I just finished dancing in my barn loft office, the place where I write for the animals and on behalf of women. It’s been a few days. Four, even. But I feel better that I did. I could feel thoughts releasing, moving through. I could see myself. I could feel my body again. I feel more aligned. I needed to dance today – I forced myself. I’ve been on the floor with failure since Friday, feeling the plug of writing and advocacy has been pulled and I have no direction in which to turn, no bread crumbs on some inspired, creative path ala Tama Keives, my wonderful and ever-optimistic career catalyst coaching icon, who I cannot afford to hire for the money this career isn’t making.
I’ve been wanting to feel successful in having rebuilt my life after sudden divorce ten years earlier, that I found ways to support myself financially with my creative energy and intellect. Especially since leaving that marriage meant leaving that law firm (and that lucrative income).
Instead, I’ve been struggling and straining, efforting and learning, signing up for one online writers’ course after workshop after freelance group, opening up to opportunities never forthcoming because well, I’m not a social media slut and I prefer face-to-face interactions with real human beings.
So today, I have no direction – yet – for how success will now feel to me.
I am telling myself that today I don’t have to.
After falling down with failure yet again, I feel done with forcing outcomes for what success should look like to me. I simply don’t know. I’ve never done this before. What I do know is that the former’s version or the husband’s version or the dominant patriarch’s version cannot be my version. Success for me as I may one day define it will feel authentically like my own version, as it will have been built from the constituent components of me.
No one else is going to have the privilege to define my success. If I feel it in every cell of my being, that will be enough for me.
What, then, is my version of success?
It’s feeling healthy and strong, embodying my athletic life, being able to move and be physical as I want to express myself. It’s having animals in my life that I can relate and give back to, animals in need where they had no one before, hearing sighs of contentment after a long walk in our valley. It’s watching cats sleep on the back of a chair, cats living in the shelter for months unwanted. It’s getting to see the mama Tanager feed suet to to her splashy sub-adult male offspring on the Ponderosa Pine next to the house. It’s having friends who call in need of a listening ear or a compassionate heart because they feel comfortable doing so. It’s having my sweet husband say thank you for cleaning that floor / making that lunch, because he noticed and was listening to how unacknowledged I have been feeling. It’s having someone reflect back to me that they felt moved by an animal piece I wrote and tell me how it affected them.
I’ve been spending time with society’s version of success a lot lately. It was highlighted in a recent interview with the Career Advisor at my alma mater. I walked out of that meeting soul-crushed. Perhaps you should take a break from trying so hard, just for a while, do something else, she said softly.
I couldn’t answer for my throat was filled with resentment and grief. My mind couldn’t process for it was filled with confusion. My body couldn’t engage, for it was spent and depleted.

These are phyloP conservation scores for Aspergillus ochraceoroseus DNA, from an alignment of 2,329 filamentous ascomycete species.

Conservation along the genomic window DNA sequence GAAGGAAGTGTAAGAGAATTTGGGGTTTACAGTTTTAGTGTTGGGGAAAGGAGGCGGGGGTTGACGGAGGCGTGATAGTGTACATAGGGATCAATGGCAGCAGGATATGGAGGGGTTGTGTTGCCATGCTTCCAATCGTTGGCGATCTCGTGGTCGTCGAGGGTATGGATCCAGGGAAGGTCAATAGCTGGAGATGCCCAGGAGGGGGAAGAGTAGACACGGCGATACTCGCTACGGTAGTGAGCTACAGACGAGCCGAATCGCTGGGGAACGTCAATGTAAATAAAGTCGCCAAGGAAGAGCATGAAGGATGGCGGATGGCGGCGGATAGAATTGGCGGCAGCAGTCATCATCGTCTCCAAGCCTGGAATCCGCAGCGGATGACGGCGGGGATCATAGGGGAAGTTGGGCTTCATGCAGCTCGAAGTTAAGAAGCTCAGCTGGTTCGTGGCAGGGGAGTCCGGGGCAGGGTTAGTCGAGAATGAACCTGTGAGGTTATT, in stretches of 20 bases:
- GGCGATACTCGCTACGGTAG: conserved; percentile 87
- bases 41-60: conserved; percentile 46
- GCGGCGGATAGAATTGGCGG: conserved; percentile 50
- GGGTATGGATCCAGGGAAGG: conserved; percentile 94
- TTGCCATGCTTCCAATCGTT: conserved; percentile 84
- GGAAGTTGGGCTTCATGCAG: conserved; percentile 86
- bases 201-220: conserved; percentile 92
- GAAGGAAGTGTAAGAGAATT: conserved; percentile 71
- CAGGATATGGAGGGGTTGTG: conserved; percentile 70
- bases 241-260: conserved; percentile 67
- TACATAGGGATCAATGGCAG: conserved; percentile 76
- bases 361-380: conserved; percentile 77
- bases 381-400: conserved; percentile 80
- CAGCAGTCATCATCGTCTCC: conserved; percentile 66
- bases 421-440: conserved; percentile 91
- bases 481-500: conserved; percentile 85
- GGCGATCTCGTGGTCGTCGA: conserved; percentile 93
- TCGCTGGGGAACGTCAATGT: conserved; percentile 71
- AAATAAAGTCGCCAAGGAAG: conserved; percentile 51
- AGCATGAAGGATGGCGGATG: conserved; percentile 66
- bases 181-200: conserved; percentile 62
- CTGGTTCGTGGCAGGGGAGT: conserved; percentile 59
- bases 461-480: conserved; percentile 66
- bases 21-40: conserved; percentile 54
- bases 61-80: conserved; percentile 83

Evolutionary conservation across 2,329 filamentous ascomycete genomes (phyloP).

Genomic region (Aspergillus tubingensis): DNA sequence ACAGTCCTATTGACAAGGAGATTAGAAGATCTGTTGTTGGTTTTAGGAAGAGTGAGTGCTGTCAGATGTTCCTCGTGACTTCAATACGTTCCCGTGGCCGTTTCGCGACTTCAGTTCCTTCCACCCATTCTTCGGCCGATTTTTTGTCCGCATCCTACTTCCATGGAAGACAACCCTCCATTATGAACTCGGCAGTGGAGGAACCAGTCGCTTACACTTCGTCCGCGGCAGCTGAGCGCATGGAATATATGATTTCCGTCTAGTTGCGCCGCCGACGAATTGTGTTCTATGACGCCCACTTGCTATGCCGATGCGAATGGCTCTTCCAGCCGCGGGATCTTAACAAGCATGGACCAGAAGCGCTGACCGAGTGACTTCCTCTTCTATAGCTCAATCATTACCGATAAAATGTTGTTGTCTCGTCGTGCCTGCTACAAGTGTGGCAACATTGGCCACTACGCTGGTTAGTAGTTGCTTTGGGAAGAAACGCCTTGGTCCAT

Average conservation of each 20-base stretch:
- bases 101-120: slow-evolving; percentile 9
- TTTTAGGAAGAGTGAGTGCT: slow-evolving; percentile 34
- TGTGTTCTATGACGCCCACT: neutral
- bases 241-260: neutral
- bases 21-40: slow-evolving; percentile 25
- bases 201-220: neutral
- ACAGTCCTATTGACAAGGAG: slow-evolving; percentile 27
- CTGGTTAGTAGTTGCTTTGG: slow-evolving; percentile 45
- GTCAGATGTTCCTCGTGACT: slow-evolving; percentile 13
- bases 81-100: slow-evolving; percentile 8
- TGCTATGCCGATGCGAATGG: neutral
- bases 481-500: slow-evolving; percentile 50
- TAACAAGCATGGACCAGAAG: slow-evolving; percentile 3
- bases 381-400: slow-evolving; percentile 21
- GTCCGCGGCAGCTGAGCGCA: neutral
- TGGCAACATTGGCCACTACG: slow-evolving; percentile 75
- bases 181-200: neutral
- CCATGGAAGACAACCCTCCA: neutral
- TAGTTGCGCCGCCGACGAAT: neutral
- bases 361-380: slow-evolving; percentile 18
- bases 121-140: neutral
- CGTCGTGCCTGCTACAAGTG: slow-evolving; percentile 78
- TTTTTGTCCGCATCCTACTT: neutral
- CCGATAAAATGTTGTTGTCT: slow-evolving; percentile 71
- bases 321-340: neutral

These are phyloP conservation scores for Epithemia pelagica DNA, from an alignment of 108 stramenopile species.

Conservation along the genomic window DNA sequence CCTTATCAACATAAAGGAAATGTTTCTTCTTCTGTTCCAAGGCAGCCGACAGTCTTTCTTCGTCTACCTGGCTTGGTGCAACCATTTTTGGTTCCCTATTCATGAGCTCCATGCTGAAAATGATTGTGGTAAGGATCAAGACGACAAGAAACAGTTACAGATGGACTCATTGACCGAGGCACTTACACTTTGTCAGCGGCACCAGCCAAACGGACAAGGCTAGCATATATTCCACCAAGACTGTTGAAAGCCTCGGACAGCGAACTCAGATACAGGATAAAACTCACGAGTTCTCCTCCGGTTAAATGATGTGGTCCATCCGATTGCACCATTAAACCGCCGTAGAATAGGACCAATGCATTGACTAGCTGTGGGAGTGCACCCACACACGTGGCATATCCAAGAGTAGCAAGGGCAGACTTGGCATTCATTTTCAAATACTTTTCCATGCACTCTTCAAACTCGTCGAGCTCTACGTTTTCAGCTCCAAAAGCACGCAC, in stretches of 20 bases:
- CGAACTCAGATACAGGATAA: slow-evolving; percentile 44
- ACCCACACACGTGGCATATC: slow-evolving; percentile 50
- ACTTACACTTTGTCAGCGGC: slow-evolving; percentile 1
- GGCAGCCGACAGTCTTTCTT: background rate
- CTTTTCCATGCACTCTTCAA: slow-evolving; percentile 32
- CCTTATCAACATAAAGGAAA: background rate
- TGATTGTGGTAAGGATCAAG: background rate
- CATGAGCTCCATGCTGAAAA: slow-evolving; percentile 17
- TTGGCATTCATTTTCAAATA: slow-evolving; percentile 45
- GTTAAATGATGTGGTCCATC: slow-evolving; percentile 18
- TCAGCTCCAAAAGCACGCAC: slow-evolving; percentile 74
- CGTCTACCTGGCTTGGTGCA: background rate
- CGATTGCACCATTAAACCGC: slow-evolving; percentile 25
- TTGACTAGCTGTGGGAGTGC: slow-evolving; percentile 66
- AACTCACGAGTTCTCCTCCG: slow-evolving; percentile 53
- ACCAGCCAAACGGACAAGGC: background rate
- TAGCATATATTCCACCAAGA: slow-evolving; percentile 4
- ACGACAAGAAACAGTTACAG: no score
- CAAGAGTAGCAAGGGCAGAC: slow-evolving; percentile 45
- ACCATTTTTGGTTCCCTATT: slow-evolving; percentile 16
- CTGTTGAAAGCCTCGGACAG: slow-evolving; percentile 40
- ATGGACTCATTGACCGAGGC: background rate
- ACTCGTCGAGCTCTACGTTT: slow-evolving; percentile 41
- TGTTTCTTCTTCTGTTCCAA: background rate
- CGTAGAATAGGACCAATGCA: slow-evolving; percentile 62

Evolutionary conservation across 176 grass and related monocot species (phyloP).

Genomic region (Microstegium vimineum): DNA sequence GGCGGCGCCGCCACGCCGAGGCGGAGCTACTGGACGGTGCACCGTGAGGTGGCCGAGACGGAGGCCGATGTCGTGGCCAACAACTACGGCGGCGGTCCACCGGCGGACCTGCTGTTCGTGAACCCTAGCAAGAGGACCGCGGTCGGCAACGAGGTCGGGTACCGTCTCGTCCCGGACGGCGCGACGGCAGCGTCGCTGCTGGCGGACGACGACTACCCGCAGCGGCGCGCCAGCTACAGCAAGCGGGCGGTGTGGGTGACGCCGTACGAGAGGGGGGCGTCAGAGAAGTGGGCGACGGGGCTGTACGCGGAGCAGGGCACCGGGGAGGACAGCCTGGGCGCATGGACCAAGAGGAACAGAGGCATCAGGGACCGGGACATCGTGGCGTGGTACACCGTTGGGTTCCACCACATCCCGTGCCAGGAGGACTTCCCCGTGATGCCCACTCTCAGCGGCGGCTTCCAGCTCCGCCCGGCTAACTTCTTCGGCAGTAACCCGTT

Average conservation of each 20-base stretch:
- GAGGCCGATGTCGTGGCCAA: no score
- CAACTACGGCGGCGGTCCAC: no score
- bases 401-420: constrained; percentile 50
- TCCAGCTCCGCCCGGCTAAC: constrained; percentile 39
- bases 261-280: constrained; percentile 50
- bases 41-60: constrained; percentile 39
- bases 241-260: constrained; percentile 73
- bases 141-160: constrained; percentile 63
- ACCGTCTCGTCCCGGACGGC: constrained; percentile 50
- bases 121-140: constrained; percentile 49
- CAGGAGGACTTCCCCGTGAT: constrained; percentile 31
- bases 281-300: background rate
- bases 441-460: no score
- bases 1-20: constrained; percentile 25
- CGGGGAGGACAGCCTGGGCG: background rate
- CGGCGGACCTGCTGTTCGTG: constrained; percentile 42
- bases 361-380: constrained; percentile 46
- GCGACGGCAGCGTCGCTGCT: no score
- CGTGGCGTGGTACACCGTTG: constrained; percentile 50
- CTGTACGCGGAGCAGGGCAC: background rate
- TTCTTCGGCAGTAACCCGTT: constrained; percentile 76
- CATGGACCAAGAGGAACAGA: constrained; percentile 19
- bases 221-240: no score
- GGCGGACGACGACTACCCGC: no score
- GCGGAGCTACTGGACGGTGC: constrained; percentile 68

It’s been ten years since I left my old life, and I’ve been trying to earn income doing what I love since then, I replied weakly. She didn’t need to be told again how obsolete I felt in a world steeped in technology, or how I felt left out of the world of productive, engaged and contributing adults. I was certain she’d heard the tired story before. And she didn’t need to offer the platitude, Do what you love and the money will follow, because no one in a serious career at an accredited university actually believes that.
And, I didn’t have to wait for the sarcastic, superficial query often originating from the less sincere – How’s that working out for you? – my presence had already answered the question.
I’ ve answered that question myself. I walked out of her office, feeling failure deep in my being. It persisted deeply into the weekend, crying hard through the moments when I could have otherwise been enjoying the downtime with my sweetly loving husband. (Though I did resonate with all the micro-stories in Little Miss Sunshine, particularly the moment when Bryan Cranston tells Greg Kinnear, No one’s heard of you, crushing his fiery, divinely inspired motivational speaking dreams.)
So, today’s a new day. After I allowed the failure to hang out with me like an unwelcome dark traveler for a while, I decided to take the baby step of doing the little things that I love – walking our dogs, dancing, writing – and looking at that wonderful and well-meaning Career Advisor’s e-mail for her next suggestion. (I have now decided that I will create a system for how to proceed in the next phase for my advocacy work in the way of asking those already situated in their careers, How did you get there, and keep writing.) I will keep advocating for the lives and well-being of animals and complete my essay collection on coexistence with wildlife here in the mountains, though a proper title eludes me. And I will decide that my version of success is authentically my own, not anything defined by anyone outside of me.
Just for today, my raison d’être will be taking care of my animals who were all thrown out of society’s flow and into the repository of shelters. I will make delicious meals for my sweet husband, care for my physical self. I will answer the call to show up for whichever friend needs a compassionate ear, and write what comes through my mind or lives deep within my heart on behalf of a rescue dog in need or a moose gone unnoticed in our mountain valley, so that people won’t drive up here unaware.
Just for today.